LAWRENCE, Kan. – The Lawrence City Commission has added gender identity to the city’s anti-discrimination code, making it illegal for employers, landlords and most businesses to discriminate against people who are transgendered.
After a two-hour discussion, the commission voted 4-1 Tuesday night to add legal protection for people who are transgendered or who don’t identify with the gender of their birth, according to The Lawrence Journal-World.
Commissioners approved the ordinance in front of a divided crowd of more than 70 people who filled the City Commission chambers and much of the lobby.
Commissioners heard from several residents who said they opposed the new ordinance because it would wrongly condone a “lifestyle choice” that some individuals make to be transgender.
City Commissioner Mike Amyx, who voted against the ordinance, also said he was not comfortable overruling two previous votes by the city’s Human Relations Commission that recommended the ordinance not be adopted.
But Mayor Aron Cromwell said the vote to change the city code was a matter of opposing discrimination.
“This is not about morality,” Cromwell said. “It is about discrimination.”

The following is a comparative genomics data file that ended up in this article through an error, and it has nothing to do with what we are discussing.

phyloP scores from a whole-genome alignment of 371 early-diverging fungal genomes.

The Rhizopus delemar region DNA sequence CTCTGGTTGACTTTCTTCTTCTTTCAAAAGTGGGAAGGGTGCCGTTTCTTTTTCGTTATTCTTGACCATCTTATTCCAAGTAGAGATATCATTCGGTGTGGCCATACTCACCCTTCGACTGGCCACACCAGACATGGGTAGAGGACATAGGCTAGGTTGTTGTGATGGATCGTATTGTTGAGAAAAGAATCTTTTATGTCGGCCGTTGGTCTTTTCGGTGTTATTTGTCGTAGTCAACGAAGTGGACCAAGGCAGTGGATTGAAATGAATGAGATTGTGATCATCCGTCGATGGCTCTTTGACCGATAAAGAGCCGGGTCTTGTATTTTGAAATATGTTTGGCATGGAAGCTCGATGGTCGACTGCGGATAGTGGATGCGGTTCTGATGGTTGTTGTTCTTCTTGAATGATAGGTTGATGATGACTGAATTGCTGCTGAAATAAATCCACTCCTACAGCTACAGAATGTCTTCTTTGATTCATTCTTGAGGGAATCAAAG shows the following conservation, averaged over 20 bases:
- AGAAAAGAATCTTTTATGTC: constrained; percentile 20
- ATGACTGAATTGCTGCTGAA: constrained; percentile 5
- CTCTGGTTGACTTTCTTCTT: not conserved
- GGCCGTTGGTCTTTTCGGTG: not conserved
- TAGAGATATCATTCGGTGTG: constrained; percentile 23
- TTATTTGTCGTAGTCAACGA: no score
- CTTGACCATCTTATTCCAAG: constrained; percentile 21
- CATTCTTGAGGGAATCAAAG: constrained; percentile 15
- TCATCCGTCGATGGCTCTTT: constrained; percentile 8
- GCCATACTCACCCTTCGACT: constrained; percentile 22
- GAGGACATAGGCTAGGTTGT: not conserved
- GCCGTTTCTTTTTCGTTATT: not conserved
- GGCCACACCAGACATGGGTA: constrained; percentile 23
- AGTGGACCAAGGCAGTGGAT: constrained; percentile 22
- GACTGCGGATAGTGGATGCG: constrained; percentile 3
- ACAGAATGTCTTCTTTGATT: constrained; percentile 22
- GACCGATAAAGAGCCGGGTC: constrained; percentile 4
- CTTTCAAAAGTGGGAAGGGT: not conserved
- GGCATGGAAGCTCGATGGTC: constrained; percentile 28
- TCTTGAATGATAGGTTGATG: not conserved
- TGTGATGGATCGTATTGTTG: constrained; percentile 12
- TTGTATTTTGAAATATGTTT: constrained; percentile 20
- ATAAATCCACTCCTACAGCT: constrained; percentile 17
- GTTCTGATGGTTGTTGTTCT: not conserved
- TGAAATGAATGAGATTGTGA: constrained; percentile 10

Supporters of the ordinance told commissioners that when a man or a woman transitions to the opposite gender, it is not a lifestyle choice but rather because of a biological disposition.
“This ordinance can send a message of acceptance and say that Lawrence is a place where everyone can be themselves,” said Scott Criqui, a Lawrence resident who has led an effort to get the law passed.
Toni Wheeler, director of the city’s legal department, said the new law would provide protections to people who “persistently” identify with a gender different from their gender at birth.
“I think this is very workable from a business standpoint,” said City Commissioner Bob Schumm, who also is a restaurant owner. “What it comes down to is I simply cannot tolerate discrimination.”